There are bouts with infection; patients Randy Hayes and Andy Potts can tell you about that. There are stumbles, falls, phantom pain, and pain that isn't quite so phantom. But through the hours of pain and work and exhaustion comes something beautiful.



It's amazing watching the transformation that happens with our patients. For some, it's an innate reaction; for others it's an acquired attitude. We could tell you all about it, but we'll let our inspirational patients tell you in their own words with this collection of awesome quotes:

  • Aimee Bishop- "The people I've met - the people in my Amputee Support Group, the people at Optimus, the patients - all of these wonderful people would not be in my life if it weren't for the amputation."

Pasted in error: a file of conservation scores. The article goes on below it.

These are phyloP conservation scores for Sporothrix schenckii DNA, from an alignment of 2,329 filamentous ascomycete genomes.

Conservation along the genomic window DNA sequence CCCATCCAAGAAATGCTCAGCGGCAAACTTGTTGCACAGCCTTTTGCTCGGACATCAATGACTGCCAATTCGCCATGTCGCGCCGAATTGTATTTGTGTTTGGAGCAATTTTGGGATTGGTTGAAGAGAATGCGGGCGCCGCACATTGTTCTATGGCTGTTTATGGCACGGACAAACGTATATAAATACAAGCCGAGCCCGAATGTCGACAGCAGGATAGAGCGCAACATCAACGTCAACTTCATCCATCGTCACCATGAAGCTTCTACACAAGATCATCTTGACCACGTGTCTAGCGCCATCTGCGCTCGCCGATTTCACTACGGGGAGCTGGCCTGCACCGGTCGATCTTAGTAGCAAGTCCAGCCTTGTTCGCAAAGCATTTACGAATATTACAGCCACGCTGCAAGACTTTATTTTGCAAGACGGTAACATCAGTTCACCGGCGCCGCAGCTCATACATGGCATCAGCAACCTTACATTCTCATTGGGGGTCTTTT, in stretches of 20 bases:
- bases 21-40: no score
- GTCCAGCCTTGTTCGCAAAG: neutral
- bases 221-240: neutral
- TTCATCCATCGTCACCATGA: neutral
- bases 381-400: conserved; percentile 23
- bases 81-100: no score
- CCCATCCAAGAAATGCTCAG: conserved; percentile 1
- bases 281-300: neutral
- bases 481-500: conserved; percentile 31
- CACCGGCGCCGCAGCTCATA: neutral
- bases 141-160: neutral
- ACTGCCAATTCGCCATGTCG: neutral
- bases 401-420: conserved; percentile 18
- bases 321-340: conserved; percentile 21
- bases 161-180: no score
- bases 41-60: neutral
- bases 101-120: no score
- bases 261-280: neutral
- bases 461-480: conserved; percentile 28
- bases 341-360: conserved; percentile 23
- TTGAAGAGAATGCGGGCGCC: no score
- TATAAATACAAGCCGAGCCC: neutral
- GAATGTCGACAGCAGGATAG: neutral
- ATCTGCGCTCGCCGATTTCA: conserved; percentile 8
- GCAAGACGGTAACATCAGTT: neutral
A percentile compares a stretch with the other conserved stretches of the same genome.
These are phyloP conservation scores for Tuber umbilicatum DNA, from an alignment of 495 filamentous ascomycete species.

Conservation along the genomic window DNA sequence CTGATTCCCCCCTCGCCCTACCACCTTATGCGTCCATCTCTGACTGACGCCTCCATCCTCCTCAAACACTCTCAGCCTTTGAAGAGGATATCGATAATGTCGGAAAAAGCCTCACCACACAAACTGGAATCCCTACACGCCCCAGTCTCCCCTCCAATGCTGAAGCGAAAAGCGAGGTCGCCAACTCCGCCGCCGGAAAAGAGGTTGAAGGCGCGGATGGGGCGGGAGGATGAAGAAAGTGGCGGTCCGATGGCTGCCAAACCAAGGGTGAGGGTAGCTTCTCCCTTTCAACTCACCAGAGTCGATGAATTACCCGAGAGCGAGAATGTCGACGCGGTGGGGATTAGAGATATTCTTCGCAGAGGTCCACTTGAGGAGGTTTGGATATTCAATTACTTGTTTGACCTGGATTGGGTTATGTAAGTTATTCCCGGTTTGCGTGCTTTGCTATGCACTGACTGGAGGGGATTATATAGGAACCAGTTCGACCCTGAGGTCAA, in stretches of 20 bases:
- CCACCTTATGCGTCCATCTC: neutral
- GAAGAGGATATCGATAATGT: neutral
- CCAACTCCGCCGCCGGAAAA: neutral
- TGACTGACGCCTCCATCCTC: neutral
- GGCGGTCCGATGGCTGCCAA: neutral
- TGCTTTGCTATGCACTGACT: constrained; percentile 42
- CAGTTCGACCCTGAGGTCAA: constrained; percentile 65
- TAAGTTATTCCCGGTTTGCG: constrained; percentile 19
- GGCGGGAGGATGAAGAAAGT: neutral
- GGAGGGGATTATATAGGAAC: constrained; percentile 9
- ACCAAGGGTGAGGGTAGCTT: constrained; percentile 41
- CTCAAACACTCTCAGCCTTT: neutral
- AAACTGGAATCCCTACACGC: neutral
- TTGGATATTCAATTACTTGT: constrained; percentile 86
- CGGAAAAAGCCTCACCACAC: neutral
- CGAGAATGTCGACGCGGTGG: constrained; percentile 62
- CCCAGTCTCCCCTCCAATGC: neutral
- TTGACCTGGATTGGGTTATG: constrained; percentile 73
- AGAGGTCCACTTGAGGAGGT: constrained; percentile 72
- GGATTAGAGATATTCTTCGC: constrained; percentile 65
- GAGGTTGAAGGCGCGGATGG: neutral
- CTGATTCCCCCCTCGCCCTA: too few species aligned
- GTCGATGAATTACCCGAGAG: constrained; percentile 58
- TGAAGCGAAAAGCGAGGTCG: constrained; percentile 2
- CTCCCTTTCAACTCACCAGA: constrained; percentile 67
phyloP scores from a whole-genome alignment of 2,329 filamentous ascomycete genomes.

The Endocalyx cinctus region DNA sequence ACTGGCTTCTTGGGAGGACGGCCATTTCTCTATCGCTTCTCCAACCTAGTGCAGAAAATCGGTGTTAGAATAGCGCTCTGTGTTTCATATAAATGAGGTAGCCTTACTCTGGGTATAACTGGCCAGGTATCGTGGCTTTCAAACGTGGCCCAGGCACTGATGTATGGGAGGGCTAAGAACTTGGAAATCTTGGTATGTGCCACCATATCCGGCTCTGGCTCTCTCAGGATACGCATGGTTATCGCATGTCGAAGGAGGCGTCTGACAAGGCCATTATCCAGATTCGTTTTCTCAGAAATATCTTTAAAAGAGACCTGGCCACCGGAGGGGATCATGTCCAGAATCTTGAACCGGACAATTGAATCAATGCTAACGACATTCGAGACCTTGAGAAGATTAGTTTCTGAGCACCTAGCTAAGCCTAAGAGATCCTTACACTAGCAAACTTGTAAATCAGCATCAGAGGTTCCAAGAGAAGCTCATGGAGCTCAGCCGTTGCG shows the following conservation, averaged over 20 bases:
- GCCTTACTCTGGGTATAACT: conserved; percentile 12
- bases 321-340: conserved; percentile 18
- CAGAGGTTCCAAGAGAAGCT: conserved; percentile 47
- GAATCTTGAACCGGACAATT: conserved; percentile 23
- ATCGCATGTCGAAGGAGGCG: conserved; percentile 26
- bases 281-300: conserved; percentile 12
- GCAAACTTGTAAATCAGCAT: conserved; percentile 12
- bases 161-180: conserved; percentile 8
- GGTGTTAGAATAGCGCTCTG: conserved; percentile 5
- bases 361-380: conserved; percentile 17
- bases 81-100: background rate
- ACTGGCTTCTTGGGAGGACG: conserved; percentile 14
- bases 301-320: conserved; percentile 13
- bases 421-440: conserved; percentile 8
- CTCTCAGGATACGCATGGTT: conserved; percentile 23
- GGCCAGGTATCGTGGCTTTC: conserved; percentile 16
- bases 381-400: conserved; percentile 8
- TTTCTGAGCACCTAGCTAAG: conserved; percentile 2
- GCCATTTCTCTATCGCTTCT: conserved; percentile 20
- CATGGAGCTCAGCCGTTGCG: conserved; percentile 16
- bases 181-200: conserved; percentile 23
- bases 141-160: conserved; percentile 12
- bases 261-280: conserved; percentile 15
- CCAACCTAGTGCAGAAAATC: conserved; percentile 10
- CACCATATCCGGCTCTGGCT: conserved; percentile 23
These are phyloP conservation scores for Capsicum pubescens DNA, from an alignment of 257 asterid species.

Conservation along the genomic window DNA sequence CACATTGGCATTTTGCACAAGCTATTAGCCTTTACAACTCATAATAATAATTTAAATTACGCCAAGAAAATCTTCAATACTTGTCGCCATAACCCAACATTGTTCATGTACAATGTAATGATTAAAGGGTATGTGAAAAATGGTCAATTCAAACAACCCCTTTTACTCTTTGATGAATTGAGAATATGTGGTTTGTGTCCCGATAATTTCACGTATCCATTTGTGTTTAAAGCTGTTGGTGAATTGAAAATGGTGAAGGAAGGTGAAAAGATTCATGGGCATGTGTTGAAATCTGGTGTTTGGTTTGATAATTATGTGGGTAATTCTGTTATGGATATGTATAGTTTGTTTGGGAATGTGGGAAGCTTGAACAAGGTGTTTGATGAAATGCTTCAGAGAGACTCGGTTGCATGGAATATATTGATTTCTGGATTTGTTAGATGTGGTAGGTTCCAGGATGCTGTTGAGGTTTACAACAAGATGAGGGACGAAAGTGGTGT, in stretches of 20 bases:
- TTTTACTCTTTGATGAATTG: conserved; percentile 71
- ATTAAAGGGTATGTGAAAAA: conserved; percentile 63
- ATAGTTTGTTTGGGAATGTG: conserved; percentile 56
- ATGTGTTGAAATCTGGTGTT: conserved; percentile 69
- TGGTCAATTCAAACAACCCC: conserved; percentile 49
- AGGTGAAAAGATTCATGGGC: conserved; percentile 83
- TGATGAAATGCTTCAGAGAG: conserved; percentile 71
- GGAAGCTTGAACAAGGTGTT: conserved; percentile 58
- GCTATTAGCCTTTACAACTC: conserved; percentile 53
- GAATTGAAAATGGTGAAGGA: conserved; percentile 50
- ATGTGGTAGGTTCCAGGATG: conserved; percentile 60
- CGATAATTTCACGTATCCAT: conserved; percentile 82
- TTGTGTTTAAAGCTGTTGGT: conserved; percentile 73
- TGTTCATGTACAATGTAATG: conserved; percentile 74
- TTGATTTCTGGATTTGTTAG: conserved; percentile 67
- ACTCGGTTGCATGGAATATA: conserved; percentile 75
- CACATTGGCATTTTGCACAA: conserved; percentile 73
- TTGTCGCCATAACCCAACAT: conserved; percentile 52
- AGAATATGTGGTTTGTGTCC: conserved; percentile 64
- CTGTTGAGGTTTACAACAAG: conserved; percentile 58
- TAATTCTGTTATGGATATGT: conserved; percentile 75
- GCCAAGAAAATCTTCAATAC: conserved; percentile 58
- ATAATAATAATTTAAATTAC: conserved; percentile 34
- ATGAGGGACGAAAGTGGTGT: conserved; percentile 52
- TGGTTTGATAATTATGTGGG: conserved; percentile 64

• Trevor Bates-"Keep your head up, your life is not over.  You may have lost a limb, but you are still here.  And you have to continue to focus on your future, and NOT on what happened to you."
  • Ben Stewart- Whenever other kids ask Ben what happened to his arm he says, "This is what happens when you don't eat your veggies!"
  • Andy Potts- On facing a new challenge: "Don't worry about, 'Can I do it?' or 'Should I do it?' Just go. Try it! Stay active and do something every day."
  • Randy Hayes- "The Lord has much in store for me. He also has a reason for me to still be here; it has encouraged me to seek hard for what that task will be."
  • Tom Pooler-  talking about visiting veterans in nursing homes, something he does through his organization Feed our Heroes: "You don't realize the impact that a simple visit can have. I can't describe what it's like to have a widow look you in the eyes and thank you."